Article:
Acid Reflux Disease Symptoms, Causes, Tests, And Treatments

Learn about mechanisms behind stress or anxiety causing acid reflux. Hiatal hernia. When the LES and stomach wall below it partially bulge up through the opening in the diaphragm, it allows the acidic contents of the stomach up into the esophagus. The larger the hernia, the greater the acid reflux. This is particularly important if you’re under stress, as you’re likely to be more sensitive to heartburn-triggering foods like chocolate, caffeine, citrus fruits and juices, tomatoes, spicy foods, and fatty foods. Pregnancy. The growing womb can push up and put additional pressure on the LES, changing it and allowing stomach contents into the esophagus.

So, even if medication to block acid production helps in the short-term, it’s certainly not a solution, and over time it can actually make your acid reflux worse. Instead of masking your symptoms, investigate what’s really causing you acid reflux. You will find literally hundreds of pharmaceutical drugs and medications on relieving acid reflux and chronic heartburn. However many of these proton pump inhibitors and antacids can do more damage than good. These drugs can actually increase your acid reflux because they reduce or inhibit the production of stomach acid.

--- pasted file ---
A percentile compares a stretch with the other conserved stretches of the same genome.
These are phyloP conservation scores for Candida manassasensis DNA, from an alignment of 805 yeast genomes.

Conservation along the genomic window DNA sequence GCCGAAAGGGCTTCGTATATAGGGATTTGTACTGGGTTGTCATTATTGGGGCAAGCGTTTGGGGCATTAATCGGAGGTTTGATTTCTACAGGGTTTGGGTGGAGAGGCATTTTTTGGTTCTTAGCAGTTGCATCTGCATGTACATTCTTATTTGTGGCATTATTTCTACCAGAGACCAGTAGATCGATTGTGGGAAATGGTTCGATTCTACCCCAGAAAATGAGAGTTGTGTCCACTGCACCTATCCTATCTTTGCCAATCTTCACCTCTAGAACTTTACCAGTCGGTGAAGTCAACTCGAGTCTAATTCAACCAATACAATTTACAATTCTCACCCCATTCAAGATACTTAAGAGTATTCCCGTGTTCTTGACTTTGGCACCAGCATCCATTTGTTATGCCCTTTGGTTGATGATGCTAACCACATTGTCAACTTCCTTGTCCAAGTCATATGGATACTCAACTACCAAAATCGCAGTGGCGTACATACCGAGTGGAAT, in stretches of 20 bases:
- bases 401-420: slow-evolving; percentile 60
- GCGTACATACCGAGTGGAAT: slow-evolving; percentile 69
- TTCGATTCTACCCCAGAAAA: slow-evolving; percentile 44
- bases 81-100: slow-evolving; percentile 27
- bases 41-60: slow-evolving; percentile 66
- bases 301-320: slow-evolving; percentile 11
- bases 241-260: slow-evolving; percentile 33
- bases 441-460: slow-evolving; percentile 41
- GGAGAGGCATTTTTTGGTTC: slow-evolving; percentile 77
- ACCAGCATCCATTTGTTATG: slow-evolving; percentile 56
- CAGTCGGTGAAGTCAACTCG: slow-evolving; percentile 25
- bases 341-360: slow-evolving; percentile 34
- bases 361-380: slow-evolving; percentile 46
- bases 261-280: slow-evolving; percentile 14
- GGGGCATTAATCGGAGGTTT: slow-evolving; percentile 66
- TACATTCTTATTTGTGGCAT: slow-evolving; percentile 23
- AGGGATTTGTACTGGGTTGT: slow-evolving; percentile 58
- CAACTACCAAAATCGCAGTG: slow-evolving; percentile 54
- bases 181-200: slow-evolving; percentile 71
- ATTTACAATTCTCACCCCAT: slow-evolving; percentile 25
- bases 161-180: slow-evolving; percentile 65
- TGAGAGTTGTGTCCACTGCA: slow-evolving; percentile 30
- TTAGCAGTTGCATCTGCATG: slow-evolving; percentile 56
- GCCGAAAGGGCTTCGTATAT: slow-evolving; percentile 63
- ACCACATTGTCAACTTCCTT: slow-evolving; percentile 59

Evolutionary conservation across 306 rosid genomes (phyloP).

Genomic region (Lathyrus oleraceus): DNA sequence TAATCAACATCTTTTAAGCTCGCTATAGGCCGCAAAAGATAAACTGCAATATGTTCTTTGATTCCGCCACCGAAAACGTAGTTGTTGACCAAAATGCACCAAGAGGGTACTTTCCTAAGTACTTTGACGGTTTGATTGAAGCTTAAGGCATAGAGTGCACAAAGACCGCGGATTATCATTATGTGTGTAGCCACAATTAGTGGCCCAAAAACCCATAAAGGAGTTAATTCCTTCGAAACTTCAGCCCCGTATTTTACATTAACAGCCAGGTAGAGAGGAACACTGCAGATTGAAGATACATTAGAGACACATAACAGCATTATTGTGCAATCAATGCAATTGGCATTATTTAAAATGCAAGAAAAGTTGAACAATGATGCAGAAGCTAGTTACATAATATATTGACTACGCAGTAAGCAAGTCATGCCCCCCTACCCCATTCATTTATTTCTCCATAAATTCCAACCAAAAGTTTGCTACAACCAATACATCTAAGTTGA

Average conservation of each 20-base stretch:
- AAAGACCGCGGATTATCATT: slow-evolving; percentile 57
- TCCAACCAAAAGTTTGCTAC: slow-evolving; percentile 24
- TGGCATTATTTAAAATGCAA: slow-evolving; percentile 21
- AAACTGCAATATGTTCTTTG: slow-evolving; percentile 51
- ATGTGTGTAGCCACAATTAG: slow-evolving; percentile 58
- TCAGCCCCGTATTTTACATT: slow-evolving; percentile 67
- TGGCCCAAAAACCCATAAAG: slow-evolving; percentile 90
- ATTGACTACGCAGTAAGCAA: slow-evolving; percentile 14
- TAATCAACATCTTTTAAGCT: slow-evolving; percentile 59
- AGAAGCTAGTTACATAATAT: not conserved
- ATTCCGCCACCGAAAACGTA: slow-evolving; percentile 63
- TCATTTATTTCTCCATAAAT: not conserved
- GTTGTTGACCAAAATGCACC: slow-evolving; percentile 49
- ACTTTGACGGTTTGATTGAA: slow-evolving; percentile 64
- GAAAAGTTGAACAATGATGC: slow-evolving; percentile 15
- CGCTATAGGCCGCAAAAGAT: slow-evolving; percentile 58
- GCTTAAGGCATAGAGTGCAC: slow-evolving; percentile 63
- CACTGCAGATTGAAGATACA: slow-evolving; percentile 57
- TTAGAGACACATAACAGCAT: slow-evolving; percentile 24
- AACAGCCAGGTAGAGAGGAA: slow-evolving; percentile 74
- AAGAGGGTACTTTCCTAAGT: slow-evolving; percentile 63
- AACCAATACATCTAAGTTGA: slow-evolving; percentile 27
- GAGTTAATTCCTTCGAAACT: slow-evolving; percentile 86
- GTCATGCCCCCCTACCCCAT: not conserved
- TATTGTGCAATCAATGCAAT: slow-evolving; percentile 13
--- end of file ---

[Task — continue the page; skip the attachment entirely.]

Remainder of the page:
A more recent study , published in Internal Medicine, interviewed 12,653 people with GERD and found that nearly half reported stress as the biggest factor that worsened symptoms, even when on medication. Heartburn, in general, is not dangerous per se. However, there are some risks. For example, both stress and heartburn can lead to ulcers, and ulcers can be dangerous. GERD has a very low chance of causing long term disease. The problem is not just the danger, however. The problem is that the symptoms of heartburn often lead to further anxiety.

Stress. When you’re stressed, your body produces more of the stress hormone cortisol, which inhibits your digestion. What’s more, your immune system isn’t as strong when you are facing more stress. Both increased cortisol and reduce immune system function make acid reflux more common. Stress can also affect your hormones and your body’s efficiency. Thus, many people with anxiety may have a lower esophageal sphincter (the sphincter that controls acid reflux) that works improperly as a result of anxiety.

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